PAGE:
-- It took nearly the whole day before the NBC crew mentioned the trailers. The game was on Versus by the time Dan Hicks brought it up. That's pretty impressive.

-- I still don't like the green helmets, but now we're probably going to see them until the end of time, so I guess I'll stop wasting my breath and keystrokes. Oh, and could the NOB lettering on the back of the jerseys be a little bigger, please?

-- I'm watching College Football Final as I write this, and Lou Holtz is so giddy as Rece Davis sets up the highlights of the game.

-- Can someone total up the guarantee money USF has been paid for games that they ended up winning? It has to be up to at least $1.5 million by now.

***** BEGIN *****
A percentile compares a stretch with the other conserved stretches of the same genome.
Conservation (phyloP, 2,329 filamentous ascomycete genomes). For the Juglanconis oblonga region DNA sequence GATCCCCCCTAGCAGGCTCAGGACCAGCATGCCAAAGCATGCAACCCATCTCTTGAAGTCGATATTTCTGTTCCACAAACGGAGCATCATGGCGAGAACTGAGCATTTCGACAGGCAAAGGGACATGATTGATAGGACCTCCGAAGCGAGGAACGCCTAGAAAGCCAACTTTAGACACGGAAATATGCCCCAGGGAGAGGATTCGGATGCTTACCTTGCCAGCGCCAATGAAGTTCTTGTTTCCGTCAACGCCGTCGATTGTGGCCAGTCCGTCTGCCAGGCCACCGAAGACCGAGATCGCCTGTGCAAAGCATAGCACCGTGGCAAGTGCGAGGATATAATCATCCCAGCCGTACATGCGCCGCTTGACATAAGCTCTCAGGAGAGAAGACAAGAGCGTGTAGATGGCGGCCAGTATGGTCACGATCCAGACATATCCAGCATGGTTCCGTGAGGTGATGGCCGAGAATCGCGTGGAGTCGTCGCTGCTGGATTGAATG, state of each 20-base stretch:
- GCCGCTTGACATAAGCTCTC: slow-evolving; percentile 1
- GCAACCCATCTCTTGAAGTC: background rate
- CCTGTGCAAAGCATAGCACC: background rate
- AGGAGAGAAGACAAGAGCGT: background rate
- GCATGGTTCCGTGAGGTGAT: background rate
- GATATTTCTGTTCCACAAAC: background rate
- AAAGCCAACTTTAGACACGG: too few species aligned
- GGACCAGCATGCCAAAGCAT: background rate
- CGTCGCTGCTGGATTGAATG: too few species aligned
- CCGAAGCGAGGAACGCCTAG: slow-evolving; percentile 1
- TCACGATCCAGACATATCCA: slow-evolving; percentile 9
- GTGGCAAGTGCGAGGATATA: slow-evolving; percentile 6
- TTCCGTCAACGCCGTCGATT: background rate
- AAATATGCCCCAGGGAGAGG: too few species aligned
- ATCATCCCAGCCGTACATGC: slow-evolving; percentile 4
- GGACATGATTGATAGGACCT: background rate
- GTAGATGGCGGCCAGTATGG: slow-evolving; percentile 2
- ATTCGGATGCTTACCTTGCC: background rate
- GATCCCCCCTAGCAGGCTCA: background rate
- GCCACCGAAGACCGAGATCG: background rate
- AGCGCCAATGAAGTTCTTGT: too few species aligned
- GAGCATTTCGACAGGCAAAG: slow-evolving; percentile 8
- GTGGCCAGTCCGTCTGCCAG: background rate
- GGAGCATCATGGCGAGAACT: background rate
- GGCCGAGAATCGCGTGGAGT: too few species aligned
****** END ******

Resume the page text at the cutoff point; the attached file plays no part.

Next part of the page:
-- This is the fourth time in the last six years the Bulls have beaten a ranked team on the road. And tomorrow there's a decent chance USF will be ranked for the fourth season out of the last five.

-- Don't take too much time to celebrate. The home opener with Ball State is next Saturday. I hear there are still tickets available.

-- Get well soon, Lee Roy. This one's for you, too.